UHSAA changes tournament seeding
Feb 07, 2019 | 318 views | 0 0 comments | 27 27 recommendations | email to a friend | print
The manner in how Utah prep teams are seeded for postseason competition will change in the fall. 		       File photo
The manner in how Utah prep teams are seeded for postseason competition will change in the fall. File photo
State tournament seeding for high school team sports will change next fall, according to a statement from the Utah High School Activities Association. Instead of being based solely on region competition, the new system will use a “Rating Percentage Index” (RPI) that accounts for overall season performance. The change applies to all traditional team sports, so Grand County’s baseball, basketball, football, soccer, softball and volleyball teams will be affected.

The new seeding methodology will start being used in the fall of 2019; at the same time the recently decided classification realignments will go into effect. During its meeting on Jan. 24, the UHSAA Board of Trustees ratified a directive from the executive committee to adopt an RPI system. The decision will not only change how state tournaments are seeded, but also allow every program to participate in the postseason.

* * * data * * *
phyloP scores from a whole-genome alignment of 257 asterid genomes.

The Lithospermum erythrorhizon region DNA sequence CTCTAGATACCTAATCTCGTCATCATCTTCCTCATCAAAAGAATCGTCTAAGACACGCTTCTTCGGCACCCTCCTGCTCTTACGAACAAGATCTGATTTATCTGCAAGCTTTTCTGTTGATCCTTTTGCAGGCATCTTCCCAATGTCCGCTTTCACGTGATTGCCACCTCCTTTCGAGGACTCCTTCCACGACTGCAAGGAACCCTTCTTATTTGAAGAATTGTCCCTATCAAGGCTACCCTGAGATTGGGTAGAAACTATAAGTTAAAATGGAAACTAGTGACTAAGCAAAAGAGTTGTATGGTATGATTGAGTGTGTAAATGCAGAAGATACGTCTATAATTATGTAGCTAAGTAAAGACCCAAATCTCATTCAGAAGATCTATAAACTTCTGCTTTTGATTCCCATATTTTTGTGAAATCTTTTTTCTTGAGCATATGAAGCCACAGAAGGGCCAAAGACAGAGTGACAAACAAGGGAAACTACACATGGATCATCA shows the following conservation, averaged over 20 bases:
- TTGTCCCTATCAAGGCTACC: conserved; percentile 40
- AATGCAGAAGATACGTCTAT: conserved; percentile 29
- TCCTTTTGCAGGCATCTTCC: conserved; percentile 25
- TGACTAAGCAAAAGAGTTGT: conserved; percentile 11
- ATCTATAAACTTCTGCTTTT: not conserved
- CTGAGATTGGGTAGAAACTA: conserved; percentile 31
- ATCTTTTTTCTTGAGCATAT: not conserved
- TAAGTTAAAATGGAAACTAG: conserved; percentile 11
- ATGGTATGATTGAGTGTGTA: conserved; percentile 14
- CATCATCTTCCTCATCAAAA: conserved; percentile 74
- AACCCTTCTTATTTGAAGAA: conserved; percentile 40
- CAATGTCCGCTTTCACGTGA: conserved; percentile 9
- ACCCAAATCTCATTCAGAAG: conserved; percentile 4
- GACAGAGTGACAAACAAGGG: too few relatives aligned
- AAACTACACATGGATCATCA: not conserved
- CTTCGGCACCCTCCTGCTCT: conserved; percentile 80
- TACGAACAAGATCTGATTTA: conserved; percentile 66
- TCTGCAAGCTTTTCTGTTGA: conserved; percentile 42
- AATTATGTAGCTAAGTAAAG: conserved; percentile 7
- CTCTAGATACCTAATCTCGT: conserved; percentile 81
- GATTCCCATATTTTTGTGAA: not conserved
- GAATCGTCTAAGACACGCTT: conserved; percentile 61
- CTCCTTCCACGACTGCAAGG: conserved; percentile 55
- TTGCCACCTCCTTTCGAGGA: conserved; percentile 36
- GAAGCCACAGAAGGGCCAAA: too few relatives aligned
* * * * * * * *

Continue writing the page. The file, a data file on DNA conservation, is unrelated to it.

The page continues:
MaxPreps will calculate RPI scores using a formula that considers three distinct and weighted factors – 40 percent of the score is based on a team’s winning percentage, 40 percent comes from opponents’ winning percentage, and 20 percent is based on the winning percentage of those opponents’ opponents. “The algorithm will then create an index score that can be ranked to determine a state tournament field,” according to UHSAA.

According to the UHSAA, several of Utah’s neighboring states like Arizona, Colorado and Idaho are already using an RPI system for high school sports.

The decision to change to the RPI system was made after examining options to make tournament seeding more accurate, said Rob Cuff, executive director of the UHSAA.

“This new approach in qualifying and seeding will bring added excitement to state tournaments as teams earn seeding based on overall season performance and not just region competition,” he said.

Since recent classification realignments have drawn complaints from some Utah schools, changing postseason seeding so it no longer depends only on region competition can be viewed as a sort of concession. “It has become a growing issue in the realignment of member schools to have the alignment process directly connected to the qualifying and seeding of state tournaments,” Cuff said.

The change will not impact cross-country, tennis, track and field and wrestling, which will still use a “traditional region-qualifying format. Golf, drill and swimming will all use unique methods to decide which teams qualify for state tournaments.

With every program in team sports now able to compete in the postseason, there is the potential another round will need to be added to accommodate the increase.

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